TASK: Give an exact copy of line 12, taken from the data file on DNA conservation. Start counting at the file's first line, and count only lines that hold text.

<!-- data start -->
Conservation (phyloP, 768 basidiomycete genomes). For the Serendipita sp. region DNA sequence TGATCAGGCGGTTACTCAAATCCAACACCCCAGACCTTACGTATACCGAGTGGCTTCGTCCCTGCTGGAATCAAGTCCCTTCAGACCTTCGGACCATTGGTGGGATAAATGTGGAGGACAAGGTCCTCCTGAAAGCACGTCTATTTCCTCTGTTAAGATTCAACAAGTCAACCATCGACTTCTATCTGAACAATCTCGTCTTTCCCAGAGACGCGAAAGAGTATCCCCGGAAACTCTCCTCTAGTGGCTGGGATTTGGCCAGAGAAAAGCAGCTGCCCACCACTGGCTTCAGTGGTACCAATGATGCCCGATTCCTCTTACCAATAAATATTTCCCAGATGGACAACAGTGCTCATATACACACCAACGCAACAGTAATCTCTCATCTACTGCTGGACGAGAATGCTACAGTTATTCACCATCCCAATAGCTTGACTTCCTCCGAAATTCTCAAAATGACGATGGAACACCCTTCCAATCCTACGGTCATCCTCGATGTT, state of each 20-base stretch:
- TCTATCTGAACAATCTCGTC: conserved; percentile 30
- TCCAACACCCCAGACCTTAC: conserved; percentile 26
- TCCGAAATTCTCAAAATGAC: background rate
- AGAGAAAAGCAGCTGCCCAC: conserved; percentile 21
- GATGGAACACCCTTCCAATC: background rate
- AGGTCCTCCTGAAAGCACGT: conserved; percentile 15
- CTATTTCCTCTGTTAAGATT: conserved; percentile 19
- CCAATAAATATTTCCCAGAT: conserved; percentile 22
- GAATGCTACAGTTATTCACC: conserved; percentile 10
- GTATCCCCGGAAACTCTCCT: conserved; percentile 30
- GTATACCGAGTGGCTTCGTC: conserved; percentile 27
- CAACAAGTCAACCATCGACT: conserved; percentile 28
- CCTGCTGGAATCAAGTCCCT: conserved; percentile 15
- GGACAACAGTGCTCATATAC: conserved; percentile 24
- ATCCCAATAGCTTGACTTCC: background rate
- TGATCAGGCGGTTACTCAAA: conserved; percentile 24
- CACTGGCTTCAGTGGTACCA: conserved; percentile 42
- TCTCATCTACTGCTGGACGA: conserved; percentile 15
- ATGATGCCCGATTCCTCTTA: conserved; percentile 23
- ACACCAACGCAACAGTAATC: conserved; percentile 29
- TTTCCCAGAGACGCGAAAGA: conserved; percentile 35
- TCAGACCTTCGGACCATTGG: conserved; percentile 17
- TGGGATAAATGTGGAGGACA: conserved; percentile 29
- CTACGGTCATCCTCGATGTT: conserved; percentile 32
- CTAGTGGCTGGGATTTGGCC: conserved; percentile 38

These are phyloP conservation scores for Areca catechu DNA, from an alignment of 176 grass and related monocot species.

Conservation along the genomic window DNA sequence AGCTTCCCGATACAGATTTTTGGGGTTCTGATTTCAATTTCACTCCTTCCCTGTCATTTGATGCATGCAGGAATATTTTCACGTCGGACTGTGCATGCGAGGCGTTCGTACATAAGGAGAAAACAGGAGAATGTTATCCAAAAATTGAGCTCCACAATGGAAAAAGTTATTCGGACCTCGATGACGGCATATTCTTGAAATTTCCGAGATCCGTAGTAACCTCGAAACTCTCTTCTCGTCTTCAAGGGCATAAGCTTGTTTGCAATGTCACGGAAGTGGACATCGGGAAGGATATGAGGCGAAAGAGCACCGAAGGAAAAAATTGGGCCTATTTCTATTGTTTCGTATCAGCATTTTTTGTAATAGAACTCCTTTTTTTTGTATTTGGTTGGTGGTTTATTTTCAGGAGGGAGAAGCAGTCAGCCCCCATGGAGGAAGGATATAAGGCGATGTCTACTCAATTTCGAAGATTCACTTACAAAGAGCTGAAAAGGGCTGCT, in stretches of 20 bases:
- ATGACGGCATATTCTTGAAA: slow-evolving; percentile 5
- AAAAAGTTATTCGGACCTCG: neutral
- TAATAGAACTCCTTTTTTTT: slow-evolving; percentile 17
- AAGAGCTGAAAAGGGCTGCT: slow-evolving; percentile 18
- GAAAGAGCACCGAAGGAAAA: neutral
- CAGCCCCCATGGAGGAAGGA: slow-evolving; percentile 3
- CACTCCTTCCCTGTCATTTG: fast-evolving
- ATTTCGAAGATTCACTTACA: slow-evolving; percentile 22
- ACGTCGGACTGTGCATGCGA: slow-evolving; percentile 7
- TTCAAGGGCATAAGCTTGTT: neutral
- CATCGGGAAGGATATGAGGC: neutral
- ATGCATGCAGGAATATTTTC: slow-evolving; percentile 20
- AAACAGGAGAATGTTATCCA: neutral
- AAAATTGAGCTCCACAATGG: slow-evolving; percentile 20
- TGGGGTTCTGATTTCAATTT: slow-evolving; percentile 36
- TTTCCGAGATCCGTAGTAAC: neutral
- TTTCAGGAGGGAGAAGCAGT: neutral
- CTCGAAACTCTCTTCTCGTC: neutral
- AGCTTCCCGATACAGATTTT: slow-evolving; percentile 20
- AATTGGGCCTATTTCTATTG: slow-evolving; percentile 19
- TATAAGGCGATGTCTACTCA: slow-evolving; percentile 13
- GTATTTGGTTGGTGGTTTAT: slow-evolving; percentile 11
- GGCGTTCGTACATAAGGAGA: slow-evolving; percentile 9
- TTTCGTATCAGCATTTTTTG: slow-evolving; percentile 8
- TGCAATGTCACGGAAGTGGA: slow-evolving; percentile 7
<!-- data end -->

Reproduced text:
- GTATACCGAGTGGCTTCGTC: conserved; percentile 27